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Avoid Food Poisoning From Your Own Kitchen

Useful tips on how to avoid food poisoning at home

Food poisoning is often nasty and unpleasant, and in some cases, it might even cost you your life. In the United States, 48 million food poisoning cases are diagnosed every year, with at least five hundred being deadly.

There are many things you could be doing wrong that will increase your chances of eating contaminated food and becoming poisoned.

2 plastic containers with rice, chick peas and salad
Freshly cooked meals and salads are sumptuous when prepared well
and eaten right away.
But you have to be mindful in storing them for later use
to avoid potential food poisoning.

Luckily, there are very easy measures you can take to make your food much safer for your and your family. In order to eat the best, it's not enough to eat healthy and varied meals, you also have to make sure you prepare them in a safe and clean environment.

Keep everything nice and clean

Hygiene is fundamental for food safety. A dirty cooking space will contaminate your ingredients with a variety of nasty substances you don't want to eat. Dirty surfaces and dishes are great for bacteria to proliferate and jump from one piece of food to the next. Indirect contact is one of the most frequent ways food gets contaminated in our kitchens; this is called cross-contamination.

Make sure to keep your dishes and utensils clean, so the bacteria left on the surface doesn't get transferred to food you're going to eat. Using a dishwasher instead of the sink is safer because water from the sink can splatter around and contaminate the surroundings as well as the sponge and your hands with harmful germs.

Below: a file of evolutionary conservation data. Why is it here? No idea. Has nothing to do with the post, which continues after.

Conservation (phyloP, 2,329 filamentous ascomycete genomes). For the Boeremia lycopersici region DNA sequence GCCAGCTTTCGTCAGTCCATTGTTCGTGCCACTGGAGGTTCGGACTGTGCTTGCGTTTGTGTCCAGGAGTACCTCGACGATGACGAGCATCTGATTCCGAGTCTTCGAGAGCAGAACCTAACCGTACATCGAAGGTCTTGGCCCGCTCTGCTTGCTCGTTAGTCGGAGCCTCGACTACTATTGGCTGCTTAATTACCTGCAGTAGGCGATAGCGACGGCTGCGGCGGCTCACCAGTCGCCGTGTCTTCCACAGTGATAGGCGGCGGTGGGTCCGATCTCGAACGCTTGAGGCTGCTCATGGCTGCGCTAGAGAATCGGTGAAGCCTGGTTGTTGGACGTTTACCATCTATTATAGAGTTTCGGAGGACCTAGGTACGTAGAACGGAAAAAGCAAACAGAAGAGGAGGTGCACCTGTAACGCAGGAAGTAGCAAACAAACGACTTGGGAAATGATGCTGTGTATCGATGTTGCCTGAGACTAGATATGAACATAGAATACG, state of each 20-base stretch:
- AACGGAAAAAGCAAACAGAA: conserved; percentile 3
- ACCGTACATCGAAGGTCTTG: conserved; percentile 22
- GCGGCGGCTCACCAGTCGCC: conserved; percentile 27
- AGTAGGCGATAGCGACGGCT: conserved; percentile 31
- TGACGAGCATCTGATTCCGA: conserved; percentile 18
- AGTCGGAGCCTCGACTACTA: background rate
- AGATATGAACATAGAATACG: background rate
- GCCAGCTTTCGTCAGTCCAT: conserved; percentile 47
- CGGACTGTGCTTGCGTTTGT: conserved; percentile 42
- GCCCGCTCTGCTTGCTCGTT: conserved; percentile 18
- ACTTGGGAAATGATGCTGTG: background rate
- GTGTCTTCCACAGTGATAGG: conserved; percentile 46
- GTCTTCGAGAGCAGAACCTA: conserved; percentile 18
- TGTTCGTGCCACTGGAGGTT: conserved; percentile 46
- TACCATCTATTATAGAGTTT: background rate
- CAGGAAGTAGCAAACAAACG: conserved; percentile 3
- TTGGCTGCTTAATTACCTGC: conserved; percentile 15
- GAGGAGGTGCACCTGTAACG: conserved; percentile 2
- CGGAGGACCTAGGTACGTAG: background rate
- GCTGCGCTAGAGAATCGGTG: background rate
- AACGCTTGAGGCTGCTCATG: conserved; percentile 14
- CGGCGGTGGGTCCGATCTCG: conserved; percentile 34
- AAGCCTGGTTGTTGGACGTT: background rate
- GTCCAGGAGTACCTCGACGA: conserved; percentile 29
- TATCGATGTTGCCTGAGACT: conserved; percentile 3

Never put cooked food on surfaces that have touched raw ingredients, or use utensils that have been in contact with potentially infected aliments. Use separate chopping boards and knives for raw and cooked foods, and if you must use the same one once and again, make sure to wash it thoroughly to prevent cross-contamination.

Broccoli with carrots in a pan
Although cooking or frying vegetables is not necessary to kill bacteria,
they should be washed
to remove germs, bugs and parasites from its surface,
making them safe for consumption.

Cook everything properly

Cooking food kills bacteria and parasites that could be contained in meat and vegetables. There are many cooking methods and all of them are safe as long as they are properly carried out. Make sure to always cook meat before you eat it, and avoid pink meat since some bacteria might still be alive inside of it.

Cooking vegetables is mostly unnecessary for killing bacteria, but instead you have to wash them very consciously in order to remove germs, parasites and bugs from its surface. Remember that low temperature freezing kills parasites but doesn't kill bacteria, just deactivates their metabolism, but they will wake up as soon as the food thaws.

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